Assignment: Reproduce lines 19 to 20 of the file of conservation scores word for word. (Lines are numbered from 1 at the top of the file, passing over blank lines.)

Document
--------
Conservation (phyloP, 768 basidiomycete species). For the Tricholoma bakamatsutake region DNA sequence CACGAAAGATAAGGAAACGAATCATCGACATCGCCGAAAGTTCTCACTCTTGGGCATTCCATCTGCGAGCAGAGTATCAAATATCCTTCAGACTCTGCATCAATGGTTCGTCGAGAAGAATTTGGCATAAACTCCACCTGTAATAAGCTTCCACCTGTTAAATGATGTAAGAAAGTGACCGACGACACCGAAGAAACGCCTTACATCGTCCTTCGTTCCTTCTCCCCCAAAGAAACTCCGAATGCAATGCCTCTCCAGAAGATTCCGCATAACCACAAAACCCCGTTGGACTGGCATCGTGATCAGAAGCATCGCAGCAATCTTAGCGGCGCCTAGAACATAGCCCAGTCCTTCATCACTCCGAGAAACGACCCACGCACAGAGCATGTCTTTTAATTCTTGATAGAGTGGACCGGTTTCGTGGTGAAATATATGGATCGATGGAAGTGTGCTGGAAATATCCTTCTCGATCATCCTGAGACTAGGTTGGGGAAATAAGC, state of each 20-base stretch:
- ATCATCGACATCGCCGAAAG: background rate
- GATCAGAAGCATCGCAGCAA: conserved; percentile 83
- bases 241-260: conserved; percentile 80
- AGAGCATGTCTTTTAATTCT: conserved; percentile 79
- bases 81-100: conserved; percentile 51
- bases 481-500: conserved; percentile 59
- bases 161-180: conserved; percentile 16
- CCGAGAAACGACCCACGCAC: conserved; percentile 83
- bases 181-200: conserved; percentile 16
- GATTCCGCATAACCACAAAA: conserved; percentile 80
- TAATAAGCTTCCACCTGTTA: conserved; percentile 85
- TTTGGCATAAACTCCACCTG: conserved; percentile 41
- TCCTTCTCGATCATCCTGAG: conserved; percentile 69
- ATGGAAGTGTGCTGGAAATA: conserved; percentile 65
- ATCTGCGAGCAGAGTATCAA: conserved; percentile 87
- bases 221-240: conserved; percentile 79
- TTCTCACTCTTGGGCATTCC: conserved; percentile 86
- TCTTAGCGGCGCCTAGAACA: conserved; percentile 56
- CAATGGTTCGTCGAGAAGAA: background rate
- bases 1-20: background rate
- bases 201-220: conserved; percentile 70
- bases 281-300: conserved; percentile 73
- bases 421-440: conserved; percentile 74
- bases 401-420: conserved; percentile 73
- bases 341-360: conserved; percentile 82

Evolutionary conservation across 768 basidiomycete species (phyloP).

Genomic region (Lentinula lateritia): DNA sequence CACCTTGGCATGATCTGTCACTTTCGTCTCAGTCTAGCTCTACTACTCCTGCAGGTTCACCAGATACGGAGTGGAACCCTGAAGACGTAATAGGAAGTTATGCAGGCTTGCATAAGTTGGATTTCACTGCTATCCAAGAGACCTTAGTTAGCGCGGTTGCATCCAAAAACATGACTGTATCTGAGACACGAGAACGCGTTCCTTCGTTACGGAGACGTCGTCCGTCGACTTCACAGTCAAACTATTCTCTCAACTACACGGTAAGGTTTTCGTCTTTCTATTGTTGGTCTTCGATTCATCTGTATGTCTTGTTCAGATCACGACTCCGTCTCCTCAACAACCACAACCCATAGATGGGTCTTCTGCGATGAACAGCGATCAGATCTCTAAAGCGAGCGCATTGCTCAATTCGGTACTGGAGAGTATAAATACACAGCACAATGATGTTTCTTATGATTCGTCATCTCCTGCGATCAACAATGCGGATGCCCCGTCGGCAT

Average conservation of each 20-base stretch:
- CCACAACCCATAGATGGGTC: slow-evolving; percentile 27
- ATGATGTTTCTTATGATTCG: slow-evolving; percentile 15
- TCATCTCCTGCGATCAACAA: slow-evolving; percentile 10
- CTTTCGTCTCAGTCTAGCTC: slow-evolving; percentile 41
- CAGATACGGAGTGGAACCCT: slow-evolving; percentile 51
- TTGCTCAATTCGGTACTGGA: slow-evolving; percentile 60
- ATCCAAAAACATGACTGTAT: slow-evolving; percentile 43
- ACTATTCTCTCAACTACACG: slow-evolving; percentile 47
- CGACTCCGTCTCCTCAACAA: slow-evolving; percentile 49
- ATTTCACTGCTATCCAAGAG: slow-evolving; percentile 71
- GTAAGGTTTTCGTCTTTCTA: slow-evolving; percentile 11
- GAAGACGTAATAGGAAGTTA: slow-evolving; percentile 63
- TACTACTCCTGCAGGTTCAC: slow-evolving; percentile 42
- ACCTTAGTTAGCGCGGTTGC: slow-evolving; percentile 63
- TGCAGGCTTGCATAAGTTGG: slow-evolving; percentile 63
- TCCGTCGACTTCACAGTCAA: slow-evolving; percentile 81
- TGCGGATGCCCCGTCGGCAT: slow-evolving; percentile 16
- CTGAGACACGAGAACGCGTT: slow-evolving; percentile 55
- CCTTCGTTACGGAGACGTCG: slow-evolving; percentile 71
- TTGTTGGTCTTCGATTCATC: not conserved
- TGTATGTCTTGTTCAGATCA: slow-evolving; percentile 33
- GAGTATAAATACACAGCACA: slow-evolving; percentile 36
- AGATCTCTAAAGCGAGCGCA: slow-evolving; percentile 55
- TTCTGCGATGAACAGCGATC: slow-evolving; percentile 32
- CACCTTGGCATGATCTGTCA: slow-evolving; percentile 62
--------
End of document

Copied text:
- TCTTAGCGGCGCCTAGAACA: conserved; percentile 56
- CAATGGTTCGTCGAGAAGAA: background rate